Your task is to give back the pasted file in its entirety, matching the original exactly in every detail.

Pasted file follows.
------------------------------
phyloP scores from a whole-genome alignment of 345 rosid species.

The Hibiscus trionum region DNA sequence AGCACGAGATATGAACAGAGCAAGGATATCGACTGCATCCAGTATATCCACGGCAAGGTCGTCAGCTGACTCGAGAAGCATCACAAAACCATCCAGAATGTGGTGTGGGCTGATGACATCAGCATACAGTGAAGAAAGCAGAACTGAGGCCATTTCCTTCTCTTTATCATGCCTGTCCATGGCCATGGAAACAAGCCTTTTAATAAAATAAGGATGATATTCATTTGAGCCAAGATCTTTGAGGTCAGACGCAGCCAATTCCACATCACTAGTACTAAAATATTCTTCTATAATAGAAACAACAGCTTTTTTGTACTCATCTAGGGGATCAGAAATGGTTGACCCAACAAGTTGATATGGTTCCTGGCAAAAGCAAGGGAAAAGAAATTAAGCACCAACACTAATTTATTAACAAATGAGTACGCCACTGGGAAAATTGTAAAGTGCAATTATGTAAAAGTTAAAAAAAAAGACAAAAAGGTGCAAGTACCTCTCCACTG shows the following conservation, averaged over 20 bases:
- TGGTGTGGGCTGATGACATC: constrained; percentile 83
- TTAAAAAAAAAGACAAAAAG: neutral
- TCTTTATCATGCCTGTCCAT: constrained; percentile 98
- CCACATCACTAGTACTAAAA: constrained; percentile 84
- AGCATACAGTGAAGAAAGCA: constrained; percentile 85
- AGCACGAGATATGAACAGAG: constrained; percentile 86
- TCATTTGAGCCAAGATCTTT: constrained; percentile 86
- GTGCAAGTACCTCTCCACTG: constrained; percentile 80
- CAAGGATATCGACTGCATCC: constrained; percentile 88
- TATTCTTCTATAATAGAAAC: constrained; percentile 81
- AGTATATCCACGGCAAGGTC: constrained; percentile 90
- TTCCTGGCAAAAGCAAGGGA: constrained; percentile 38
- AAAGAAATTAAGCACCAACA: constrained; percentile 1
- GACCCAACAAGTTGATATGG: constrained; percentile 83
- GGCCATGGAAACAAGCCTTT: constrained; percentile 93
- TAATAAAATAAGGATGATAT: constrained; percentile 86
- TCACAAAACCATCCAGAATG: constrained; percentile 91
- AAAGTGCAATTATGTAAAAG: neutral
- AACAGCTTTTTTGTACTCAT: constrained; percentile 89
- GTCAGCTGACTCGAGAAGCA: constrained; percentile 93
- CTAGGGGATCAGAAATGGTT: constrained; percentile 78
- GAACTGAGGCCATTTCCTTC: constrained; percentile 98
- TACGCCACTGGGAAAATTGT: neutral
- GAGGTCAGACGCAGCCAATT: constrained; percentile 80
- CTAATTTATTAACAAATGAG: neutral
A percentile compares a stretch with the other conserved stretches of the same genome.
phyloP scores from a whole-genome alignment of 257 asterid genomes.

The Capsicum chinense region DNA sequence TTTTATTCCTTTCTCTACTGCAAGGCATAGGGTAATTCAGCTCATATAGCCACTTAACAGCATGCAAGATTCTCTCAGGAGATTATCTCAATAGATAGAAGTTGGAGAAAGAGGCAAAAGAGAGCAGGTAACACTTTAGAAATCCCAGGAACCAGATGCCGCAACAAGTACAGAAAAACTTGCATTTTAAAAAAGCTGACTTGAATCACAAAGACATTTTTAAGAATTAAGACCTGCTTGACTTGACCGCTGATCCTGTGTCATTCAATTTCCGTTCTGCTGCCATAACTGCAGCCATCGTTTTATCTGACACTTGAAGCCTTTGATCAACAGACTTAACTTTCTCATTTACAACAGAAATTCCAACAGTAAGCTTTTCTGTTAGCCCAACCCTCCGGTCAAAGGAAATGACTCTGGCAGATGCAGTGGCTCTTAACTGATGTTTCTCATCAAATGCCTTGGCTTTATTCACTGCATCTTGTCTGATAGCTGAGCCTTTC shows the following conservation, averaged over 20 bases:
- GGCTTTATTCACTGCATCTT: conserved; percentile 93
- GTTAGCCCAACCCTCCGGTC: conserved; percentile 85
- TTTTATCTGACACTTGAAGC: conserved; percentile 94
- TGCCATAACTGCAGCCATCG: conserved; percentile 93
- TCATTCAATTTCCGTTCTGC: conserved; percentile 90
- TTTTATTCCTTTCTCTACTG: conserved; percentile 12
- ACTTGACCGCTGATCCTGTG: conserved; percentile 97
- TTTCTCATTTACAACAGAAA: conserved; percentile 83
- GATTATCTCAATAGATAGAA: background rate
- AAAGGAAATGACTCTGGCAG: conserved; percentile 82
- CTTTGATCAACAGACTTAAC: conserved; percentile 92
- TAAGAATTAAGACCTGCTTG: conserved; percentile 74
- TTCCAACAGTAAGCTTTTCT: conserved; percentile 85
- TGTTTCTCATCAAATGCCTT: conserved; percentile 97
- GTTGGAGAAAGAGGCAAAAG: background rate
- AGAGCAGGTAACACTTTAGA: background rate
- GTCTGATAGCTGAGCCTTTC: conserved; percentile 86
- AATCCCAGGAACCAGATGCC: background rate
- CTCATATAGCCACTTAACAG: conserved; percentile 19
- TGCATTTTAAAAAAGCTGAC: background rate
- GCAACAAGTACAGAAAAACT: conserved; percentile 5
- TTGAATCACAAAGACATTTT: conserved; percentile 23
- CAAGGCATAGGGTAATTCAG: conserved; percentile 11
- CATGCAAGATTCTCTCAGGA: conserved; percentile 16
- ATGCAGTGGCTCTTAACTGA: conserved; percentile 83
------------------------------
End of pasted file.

phyloP scores from a whole-genome alignment of 345 rosid species.

The Hibiscus trionum region DNA sequence AGCACGAGATATGAACAGAGCAAGGATATCGACTGCATCCAGTATATCCACGGCAAGGTCGTCAGCTGACTCGAGAAGCATCACAAAACCATCCAGAATGTGGTGTGGGCTGATGACATCAGCATACAGTGAAGAAAGCAGAACTGAGGCCATTTCCTTCTCTTTATCATGCCTGTCCATGGCCATGGAAACAAGCCTTTTAATAAAATAAGGATGATATTCATTTGAGCCAAGATCTTTGAGGTCAGACGCAGCCAATTCCACATCACTAGTACTAAAATATTCTTCTATAATAGAAACAACAGCTTTTTTGTACTCATCTAGGGGATCAGAAATGGTTGACCCAACAAGTTGATATGGTTCCTGGCAAAAGCAAGGGAAAAGAAATTAAGCACCAACACTAATTTATTAACAAATGAGTACGCCACTGGGAAAATTGTAAAGTGCAATTATGTAAAAGTTAAAAAAAAAGACAAAAAGGTGCAAGTACCTCTCCACTG shows the following conservation, averaged over 20 bases:
- TGGTGTGGGCTGATGACATC: constrained; percentile 83
- TTAAAAAAAAAGACAAAAAG: neutral
- TCTTTATCATGCCTGTCCAT: constrained; percentile 98
- CCACATCACTAGTACTAAAA: constrained; percentile 84
- AGCATACAGTGAAGAAAGCA: constrained; percentile 85
- AGCACGAGATATGAACAGAG: constrained; percentile 86
- TCATTTGAGCCAAGATCTTT: constrained; percentile 86
- GTGCAAGTACCTCTCCACTG: constrained; percentile 80
- CAAGGATATCGACTGCATCC: constrained; percentile 88
- TATTCTTCTATAATAGAAAC: constrained; percentile 81
- AGTATATCCACGGCAAGGTC: constrained; percentile 90
- TTCCTGGCAAAAGCAAGGGA: constrained; percentile 38
- AAAGAAATTAAGCACCAACA: constrained; percentile 1
- GACCCAACAAGTTGATATGG: constrained; percentile 83
- GGCCATGGAAACAAGCCTTT: constrained; percentile 93
- TAATAAAATAAGGATGATAT: constrained; percentile 86
- TCACAAAACCATCCAGAATG: constrained; percentile 91
- AAAGTGCAATTATGTAAAAG: neutral
- AACAGCTTTTTTGTACTCAT: constrained; percentile 89
- GTCAGCTGACTCGAGAAGCA: constrained; percentile 93
- CTAGGGGATCAGAAATGGTT: constrained; percentile 78
- GAACTGAGGCCATTTCCTTC: constrained; percentile 98
- TACGCCACTGGGAAAATTGT: neutral
- GAGGTCAGACGCAGCCAATT: constrained; percentile 80
- CTAATTTATTAACAAATGAG: neutral
A percentile compares a stretch with the other conserved stretches of the same genome.
phyloP scores from a whole-genome alignment of 257 asterid genomes.

The Capsicum chinense region DNA sequence TTTTATTCCTTTCTCTACTGCAAGGCATAGGGTAATTCAGCTCATATAGCCACTTAACAGCATGCAAGATTCTCTCAGGAGATTATCTCAATAGATAGAAGTTGGAGAAAGAGGCAAAAGAGAGCAGGTAACACTTTAGAAATCCCAGGAACCAGATGCCGCAACAAGTACAGAAAAACTTGCATTTTAAAAAAGCTGACTTGAATCACAAAGACATTTTTAAGAATTAAGACCTGCTTGACTTGACCGCTGATCCTGTGTCATTCAATTTCCGTTCTGCTGCCATAACTGCAGCCATCGTTTTATCTGACACTTGAAGCCTTTGATCAACAGACTTAACTTTCTCATTTACAACAGAAATTCCAACAGTAAGCTTTTCTGTTAGCCCAACCCTCCGGTCAAAGGAAATGACTCTGGCAGATGCAGTGGCTCTTAACTGATGTTTCTCATCAAATGCCTTGGCTTTATTCACTGCATCTTGTCTGATAGCTGAGCCTTTC shows the following conservation, averaged over 20 bases:
- GGCTTTATTCACTGCATCTT: conserved; percentile 93
- GTTAGCCCAACCCTCCGGTC: conserved; percentile 85
- TTTTATCTGACACTTGAAGC: conserved; percentile 94
- TGCCATAACTGCAGCCATCG: conserved; percentile 93
- TCATTCAATTTCCGTTCTGC: conserved; percentile 90
- TTTTATTCCTTTCTCTACTG: conserved; percentile 12
- ACTTGACCGCTGATCCTGTG: conserved; percentile 97
- TTTCTCATTTACAACAGAAA: conserved; percentile 83
- GATTATCTCAATAGATAGAA: background rate
- AAAGGAAATGACTCTGGCAG: conserved; percentile 82
- CTTTGATCAACAGACTTAAC: conserved; percentile 92
- TAAGAATTAAGACCTGCTTG: conserved; percentile 74
- TTCCAACAGTAAGCTTTTCT: conserved; percentile 85
- TGTTTCTCATCAAATGCCTT: conserved; percentile 97
- GTTGGAGAAAGAGGCAAAAG: background rate
- AGAGCAGGTAACACTTTAGA: background rate
- GTCTGATAGCTGAGCCTTTC: conserved; percentile 86
- AATCCCAGGAACCAGATGCC: background rate
- CTCATATAGCCACTTAACAG: conserved; percentile 19
- TGCATTTTAAAAAAGCTGAC: background rate
- GCAACAAGTACAGAAAAACT: conserved; percentile 5
- TTGAATCACAAAGACATTTT: conserved; percentile 23
- CAAGGCATAGGGTAATTCAG: conserved; percentile 11
- CATGCAAGATTCTCTCAGGA: conserved; percentile 16
- ATGCAGTGGCTCTTAACTGA: conserved; percentile 83